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Decline in prefrontal catecholamine synthesis explains age-related changes in cognitive speed beyond regional grey matter atrophy

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Kalbitzer, J., Deserno, L., Schlagenhauf, F., Beck, A., Mell, T., Bahr, G., et al. (2012). Decline in prefrontal catecholamine synthesis explains age-related changes in cognitive speed beyond regional grey matter atrophy. European Journal of Nuclear Medicine and Molecular Imaging, 39(9), 1462-1466. doi:10.1007/s00259-012-2162-4.


Cite as: http://hdl.handle.net/11858/00-001M-0000-0014-6B0B-A
Abstract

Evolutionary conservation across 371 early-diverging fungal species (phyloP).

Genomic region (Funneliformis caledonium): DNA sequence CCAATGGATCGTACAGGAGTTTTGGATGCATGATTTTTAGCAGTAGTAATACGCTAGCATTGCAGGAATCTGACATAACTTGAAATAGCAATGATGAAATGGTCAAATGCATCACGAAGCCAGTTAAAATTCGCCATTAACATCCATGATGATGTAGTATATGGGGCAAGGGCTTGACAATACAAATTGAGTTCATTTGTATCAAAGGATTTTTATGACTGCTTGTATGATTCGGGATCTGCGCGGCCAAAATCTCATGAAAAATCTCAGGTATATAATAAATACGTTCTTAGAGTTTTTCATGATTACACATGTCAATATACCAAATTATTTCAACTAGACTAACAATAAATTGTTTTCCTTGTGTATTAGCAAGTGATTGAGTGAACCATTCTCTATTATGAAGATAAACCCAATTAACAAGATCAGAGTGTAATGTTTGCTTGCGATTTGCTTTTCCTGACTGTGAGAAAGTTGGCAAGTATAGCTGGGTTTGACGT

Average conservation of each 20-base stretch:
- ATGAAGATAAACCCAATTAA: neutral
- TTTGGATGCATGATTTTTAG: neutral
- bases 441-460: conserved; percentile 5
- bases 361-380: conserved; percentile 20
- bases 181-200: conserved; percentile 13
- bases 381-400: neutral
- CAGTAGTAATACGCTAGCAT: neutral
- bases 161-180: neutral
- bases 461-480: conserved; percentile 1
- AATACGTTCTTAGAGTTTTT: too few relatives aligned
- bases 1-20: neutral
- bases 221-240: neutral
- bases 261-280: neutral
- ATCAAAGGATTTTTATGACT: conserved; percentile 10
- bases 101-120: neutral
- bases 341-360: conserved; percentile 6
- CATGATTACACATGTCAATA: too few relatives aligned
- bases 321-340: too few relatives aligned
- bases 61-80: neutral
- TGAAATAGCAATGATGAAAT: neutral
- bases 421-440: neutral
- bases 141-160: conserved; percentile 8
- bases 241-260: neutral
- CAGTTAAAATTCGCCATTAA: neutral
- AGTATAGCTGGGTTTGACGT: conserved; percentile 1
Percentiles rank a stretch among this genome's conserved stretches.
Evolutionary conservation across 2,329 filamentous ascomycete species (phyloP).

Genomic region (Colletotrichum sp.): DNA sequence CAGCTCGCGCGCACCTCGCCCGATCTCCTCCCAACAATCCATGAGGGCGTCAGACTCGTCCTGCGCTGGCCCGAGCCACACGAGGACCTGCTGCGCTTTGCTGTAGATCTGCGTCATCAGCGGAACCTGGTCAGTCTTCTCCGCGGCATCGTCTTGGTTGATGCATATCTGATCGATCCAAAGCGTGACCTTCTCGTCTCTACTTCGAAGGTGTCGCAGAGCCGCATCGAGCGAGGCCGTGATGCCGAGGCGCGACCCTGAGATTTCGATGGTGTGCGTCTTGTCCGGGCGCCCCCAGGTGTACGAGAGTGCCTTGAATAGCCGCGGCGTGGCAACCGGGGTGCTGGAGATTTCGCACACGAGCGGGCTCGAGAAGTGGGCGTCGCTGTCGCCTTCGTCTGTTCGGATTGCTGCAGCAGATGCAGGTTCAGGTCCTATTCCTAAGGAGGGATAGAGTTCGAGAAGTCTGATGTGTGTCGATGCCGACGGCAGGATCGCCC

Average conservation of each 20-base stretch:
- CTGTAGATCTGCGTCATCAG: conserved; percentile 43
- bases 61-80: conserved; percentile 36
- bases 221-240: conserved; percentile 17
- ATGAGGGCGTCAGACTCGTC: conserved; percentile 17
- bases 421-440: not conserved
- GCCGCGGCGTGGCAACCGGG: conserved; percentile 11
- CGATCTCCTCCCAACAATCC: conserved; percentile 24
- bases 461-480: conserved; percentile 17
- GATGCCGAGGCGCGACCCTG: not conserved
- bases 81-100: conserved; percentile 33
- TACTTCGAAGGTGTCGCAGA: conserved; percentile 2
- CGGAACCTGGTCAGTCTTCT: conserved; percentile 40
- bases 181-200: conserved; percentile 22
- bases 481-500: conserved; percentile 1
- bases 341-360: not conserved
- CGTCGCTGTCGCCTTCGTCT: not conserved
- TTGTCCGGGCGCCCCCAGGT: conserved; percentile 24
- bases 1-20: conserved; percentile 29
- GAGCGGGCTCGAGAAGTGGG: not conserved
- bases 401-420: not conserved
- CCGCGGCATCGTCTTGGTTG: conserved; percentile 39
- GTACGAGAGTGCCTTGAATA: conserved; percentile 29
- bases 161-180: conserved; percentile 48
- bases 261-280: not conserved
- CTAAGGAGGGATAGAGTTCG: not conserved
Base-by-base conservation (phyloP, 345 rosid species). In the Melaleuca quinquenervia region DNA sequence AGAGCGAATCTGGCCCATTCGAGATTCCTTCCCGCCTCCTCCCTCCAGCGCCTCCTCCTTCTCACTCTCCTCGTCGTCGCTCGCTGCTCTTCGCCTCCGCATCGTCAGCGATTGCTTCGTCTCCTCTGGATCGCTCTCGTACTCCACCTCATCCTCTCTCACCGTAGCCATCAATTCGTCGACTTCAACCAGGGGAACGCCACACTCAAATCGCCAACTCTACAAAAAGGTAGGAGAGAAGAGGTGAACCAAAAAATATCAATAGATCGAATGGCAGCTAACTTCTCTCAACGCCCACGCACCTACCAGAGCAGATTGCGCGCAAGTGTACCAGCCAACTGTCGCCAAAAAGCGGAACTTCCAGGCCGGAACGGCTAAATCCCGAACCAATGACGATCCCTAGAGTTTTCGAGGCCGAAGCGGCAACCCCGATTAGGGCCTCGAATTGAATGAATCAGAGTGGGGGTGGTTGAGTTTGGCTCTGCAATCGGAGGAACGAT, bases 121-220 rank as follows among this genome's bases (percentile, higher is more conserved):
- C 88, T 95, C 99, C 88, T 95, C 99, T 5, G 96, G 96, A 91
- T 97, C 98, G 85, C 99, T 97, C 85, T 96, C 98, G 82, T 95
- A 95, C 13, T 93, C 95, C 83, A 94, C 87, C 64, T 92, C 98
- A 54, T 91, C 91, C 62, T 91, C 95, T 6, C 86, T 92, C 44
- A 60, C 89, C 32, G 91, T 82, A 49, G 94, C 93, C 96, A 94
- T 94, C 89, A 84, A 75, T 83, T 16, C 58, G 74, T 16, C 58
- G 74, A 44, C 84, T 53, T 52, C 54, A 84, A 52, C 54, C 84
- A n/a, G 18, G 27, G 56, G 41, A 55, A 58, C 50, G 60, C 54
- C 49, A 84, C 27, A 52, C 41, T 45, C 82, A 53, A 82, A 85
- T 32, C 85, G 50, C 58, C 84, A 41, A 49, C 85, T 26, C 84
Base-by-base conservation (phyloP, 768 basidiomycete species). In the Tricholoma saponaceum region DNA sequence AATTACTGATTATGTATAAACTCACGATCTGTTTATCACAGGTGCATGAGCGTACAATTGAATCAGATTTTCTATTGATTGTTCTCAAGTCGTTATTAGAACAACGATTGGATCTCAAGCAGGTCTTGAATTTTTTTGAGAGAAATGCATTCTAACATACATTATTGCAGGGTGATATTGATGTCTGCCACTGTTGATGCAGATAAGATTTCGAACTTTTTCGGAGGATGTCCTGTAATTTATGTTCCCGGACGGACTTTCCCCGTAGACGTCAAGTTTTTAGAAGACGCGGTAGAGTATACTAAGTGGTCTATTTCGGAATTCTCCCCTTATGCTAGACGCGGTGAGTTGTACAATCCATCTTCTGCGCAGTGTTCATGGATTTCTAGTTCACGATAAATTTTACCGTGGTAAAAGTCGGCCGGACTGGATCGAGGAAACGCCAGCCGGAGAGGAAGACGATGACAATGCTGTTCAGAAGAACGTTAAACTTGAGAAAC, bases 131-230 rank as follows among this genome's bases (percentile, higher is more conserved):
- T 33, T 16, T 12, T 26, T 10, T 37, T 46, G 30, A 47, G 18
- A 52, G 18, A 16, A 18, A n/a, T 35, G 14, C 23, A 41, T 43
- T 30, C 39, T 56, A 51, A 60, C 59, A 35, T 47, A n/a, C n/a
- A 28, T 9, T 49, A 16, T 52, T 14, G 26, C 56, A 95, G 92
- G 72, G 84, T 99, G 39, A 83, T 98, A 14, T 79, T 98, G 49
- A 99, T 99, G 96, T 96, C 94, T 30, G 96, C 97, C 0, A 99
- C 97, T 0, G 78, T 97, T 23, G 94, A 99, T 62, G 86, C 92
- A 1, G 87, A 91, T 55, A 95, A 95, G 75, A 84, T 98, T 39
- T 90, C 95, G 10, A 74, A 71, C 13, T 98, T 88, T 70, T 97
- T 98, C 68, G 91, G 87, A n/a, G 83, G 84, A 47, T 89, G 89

Purpose Age-related decline in cognitive speed has been associated with prefrontal dopamine D1 receptor availability, but the contribution of presynaptic dopamine and noradrenaline innervation to age-related changes in cognition is unknown. Methods In a group of 16 healthy participants aged 22–61 years, we used PET and the radioligand FDOPA to measure catecholamine synthesis capacity (K in app; millilitres per gram per minute) and the digit symbol substitution test to measure cognitive speed, a component of fluid IQ. Results Cognitive speed was associated with the magnitude of K in app in the prefrontal cortex (p < 0.0005). Both cognitive speed (p = 0.003) and FDOPA K in app (p < 0.0005) declined with age, both in a standard voxel-wise analysis and in a volume-of-interest analysis with partial volume correction, and the correlation between cognitive speed and K in app remained significant beyond the effects of age (p = 0.047). MR-based segmentation revealed that these age-related declines were not attributable to age-related alterations in grey matter density. Conclusion Our findings indicate that age-related changes in the capacity of the prefrontal cortex to synthesize catecholamines, irrespective of cortical atrophy, may underlie age-related decline in cognitive speed.